du.sePublications
Change search
CiteExportLink to record
Permanent link

Direct link
Cite
Citation style
  • apa
  • ieee
  • modern-language-association-8th-edition
  • vancouver
  • chicago-author-date
  • chicago-note-bibliography
  • Other style
More styles
Language
  • de-DE
  • en-GB
  • en-US
  • fi-FI
  • nn-NO
  • nn-NB
  • sv-SE
  • Other locale
More languages
Output format
  • html
  • text
  • asciidoc
  • rtf
Repeated static contractions increase mitochondrial vulnerability toward oxidative stress in human skeletal muscle.
Dalarna University, School of Education, Health and Social Studies, Medical Science.ORCID iD: 0000-0003-1619-9758
2006 (English)In: Journal of applied physiology, ISSN 8750-7587, E-ISSN 1522-1601, Vol. 101, no 3, p. 833-839Article in journal (Other academic) Published
Abstract [en]

Repeated static contractions (RSC) induce large fluctuations in tissue oxygen tension and increase the generation of reactive oxygen species (ROS). This study investigated the effect of RSC on muscle contractility, mitochondrial respiratory function, and in vitro sarcoplasmic reticulum (SR) Ca2+ kinetics in human muscle. Ten male subjects performed five bouts of static knee extension with 10-min rest in between. Each bout of RSC (target torque 66% of maximal voluntary contraction torque) was maintained to fatigue. Muscle biopsies were taken preexercise and 0.3 and 24 h postexercise from vastus lateralis. Mitochondria were isolated and respiratory function measured after incubation with H2O2 (HPX) or control medium (Con). Mitochondrial function was not affected by RSC during Con. However, RSC exacerbated mitochondrial dysfunction during HPX, resulting in decreased respiratory control index, decreased mitochondrial efficiency (phosphorylated ADP-to-oxygen consumed ratio), and increased noncoupled respiration (HPX/Con post- vs. preexercise). SR Ca2+ uptake rate was lower 0.3 vs. 24 h postexercise, whereas SR Ca2+ release rate was unchanged. RSC resulted in long-lasting changes in muscle contractility, including reduced maximal torque, low-frequency fatigue, and faster torque relaxation. It is concluded that RSC increases mitochondrial vulnerability toward ROS, reduces SR Ca2+ uptake rate, and causes low-frequency fatigue. Although conclusive evidence is lacking, we suggest that these changes are related to increased formation of ROS during RSC.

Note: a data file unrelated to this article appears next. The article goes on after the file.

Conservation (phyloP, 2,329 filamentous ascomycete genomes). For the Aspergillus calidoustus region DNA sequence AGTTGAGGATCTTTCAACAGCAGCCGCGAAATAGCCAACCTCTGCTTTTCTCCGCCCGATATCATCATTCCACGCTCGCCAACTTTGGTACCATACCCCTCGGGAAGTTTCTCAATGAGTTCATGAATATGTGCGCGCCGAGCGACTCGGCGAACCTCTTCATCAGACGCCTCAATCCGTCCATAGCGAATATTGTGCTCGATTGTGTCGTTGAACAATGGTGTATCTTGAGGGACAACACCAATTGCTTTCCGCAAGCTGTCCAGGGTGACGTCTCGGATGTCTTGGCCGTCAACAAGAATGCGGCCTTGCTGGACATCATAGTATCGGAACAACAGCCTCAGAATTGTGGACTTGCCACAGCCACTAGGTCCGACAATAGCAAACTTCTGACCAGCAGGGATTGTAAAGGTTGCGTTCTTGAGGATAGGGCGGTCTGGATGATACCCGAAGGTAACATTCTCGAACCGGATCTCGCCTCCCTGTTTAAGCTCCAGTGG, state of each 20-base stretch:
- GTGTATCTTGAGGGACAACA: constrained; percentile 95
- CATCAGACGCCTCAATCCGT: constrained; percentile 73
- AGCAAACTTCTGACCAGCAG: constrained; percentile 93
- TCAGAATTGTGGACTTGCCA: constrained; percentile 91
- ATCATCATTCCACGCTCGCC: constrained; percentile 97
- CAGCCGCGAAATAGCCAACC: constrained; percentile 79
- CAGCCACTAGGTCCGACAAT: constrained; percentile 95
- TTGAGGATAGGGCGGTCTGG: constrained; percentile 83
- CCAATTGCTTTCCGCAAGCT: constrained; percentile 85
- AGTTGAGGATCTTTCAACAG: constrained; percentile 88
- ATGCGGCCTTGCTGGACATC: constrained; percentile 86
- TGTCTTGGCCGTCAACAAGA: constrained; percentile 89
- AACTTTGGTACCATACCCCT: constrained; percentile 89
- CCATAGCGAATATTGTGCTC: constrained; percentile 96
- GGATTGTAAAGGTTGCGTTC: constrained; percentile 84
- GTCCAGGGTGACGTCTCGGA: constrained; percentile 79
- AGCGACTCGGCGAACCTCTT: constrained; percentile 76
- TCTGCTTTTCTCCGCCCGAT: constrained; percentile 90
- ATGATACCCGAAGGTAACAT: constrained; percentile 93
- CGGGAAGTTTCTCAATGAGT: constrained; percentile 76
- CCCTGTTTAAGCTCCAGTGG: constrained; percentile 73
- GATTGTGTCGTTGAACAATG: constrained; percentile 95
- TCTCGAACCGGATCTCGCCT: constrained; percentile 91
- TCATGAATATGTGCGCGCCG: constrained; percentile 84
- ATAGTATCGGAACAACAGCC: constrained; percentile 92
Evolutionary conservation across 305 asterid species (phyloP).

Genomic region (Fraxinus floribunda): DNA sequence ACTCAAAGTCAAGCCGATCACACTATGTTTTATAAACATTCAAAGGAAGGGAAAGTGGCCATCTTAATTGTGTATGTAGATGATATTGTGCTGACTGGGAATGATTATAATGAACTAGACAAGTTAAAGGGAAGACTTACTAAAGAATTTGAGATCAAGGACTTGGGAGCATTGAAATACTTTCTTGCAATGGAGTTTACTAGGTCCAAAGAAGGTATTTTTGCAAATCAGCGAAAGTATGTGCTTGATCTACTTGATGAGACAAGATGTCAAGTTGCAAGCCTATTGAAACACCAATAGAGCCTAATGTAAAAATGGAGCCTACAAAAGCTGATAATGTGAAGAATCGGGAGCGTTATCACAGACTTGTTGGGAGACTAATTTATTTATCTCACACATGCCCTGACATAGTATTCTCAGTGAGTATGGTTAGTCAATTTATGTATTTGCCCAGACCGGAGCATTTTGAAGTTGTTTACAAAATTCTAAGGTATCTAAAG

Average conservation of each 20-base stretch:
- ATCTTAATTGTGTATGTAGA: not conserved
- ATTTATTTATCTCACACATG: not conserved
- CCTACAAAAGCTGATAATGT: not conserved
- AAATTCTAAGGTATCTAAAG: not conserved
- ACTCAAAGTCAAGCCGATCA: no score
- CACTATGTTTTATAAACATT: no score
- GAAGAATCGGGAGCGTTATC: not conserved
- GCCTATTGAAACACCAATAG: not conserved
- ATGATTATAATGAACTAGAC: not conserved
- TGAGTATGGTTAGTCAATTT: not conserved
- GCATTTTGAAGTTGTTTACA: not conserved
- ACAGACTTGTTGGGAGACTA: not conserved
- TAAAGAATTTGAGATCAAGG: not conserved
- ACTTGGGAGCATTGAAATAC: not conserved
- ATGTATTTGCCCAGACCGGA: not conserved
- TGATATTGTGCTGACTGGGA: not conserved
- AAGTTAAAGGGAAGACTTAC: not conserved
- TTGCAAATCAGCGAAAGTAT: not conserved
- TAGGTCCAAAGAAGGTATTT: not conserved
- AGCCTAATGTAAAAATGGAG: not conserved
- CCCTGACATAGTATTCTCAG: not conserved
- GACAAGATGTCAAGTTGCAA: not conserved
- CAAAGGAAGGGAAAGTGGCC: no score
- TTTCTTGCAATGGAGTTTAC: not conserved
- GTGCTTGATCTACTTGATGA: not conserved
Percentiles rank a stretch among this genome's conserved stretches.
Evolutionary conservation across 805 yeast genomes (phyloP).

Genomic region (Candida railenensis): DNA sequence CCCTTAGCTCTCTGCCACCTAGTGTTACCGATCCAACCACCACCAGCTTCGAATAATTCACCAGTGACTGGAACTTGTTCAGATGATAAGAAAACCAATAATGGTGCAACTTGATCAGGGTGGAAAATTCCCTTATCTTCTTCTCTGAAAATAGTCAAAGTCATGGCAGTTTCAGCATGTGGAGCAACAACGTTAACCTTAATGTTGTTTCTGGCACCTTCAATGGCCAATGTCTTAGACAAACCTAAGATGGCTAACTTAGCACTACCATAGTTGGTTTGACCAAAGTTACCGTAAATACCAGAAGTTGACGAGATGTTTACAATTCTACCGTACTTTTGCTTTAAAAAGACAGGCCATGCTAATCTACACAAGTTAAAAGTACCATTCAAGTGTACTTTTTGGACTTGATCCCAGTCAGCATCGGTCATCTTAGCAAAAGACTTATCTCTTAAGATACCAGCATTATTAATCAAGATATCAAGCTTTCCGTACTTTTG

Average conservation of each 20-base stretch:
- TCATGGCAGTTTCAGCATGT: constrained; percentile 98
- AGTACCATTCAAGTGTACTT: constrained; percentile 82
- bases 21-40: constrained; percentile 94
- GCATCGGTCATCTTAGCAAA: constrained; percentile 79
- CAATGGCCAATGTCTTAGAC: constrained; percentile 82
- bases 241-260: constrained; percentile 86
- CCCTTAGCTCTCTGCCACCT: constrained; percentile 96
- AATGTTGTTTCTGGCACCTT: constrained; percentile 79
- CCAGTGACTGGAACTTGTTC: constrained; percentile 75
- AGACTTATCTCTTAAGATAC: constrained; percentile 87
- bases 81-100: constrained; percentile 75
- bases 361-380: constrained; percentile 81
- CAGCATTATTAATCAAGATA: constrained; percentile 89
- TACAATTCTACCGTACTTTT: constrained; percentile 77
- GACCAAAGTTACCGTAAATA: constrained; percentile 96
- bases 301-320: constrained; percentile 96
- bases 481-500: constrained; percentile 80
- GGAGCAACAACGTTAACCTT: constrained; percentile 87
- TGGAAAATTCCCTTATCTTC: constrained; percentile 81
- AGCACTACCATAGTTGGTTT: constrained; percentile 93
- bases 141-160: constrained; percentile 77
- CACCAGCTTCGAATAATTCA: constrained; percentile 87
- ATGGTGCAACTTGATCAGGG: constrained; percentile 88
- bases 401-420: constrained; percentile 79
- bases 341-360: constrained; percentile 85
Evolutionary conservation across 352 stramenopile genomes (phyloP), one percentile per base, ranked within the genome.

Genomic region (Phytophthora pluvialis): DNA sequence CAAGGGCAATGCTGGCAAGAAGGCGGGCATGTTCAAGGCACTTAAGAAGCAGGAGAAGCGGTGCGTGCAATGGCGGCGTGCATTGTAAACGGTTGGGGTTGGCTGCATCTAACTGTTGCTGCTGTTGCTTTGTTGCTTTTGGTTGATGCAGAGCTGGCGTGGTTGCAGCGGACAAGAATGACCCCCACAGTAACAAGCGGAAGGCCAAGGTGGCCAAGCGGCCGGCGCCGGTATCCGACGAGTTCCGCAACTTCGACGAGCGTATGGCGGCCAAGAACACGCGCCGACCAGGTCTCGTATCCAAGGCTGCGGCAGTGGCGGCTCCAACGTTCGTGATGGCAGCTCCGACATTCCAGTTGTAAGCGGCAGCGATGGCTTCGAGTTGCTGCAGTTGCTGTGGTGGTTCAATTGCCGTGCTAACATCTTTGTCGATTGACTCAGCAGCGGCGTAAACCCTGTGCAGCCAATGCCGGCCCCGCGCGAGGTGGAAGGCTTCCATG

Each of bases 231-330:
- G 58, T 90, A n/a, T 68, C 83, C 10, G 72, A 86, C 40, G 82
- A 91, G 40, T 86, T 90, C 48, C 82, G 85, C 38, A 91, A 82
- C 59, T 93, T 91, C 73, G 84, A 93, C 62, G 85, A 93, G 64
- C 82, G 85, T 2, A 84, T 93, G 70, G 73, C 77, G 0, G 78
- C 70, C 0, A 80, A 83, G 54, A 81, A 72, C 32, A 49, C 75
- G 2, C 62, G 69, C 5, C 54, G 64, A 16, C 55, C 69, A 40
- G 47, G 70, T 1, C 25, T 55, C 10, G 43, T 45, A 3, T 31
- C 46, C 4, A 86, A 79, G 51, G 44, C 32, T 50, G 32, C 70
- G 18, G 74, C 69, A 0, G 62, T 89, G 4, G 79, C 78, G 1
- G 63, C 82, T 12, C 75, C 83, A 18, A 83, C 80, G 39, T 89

Place, publisher, year, edition, pages
2006. Vol. 101, no 3, p. 833-839
Keywords [en]
calcium homeostasis; exercise; mitochondria; oxidative phosphorylation
National Category
Basic Medicine
Identifiers
URN: urn:nbn:se:du-2310DOI: 10.1152/japplphysiol.01007.2005ISI: 000240124100021PubMedID: 16728514OAI: oai:dalea.du.se:2310DiVA, id: diva2:519710
Available from: 2006-10-02 Created: 2006-10-02 Last updated: 2018-01-12Bibliographically approved

Open Access in DiVA

No full text in DiVA

Other links

Publisher's full textPubMed

Search in DiVA

By author/editor
Tonkonogi, Michail
By organisation
Medical Science
In the same journal
Journal of applied physiology
Basic Medicine

Search outside of DiVA

GoogleGoogle Scholar

doi
pubmed
urn-nbn

Altmetric score

doi
pubmed
urn-nbn
Total: 565 hits
CiteExportLink to record
Permanent link

Direct link
Cite
Citation style
  • apa
  • ieee
  • modern-language-association-8th-edition
  • vancouver
  • chicago-author-date
  • chicago-note-bibliography
  • Other style
More styles
Language
  • de-DE
  • en-GB
  • en-US
  • fi-FI
  • nn-NO
  • nn-NB
  • sv-SE
  • Other locale
More languages
Output format
  • html
  • text
  • asciidoc
  • rtf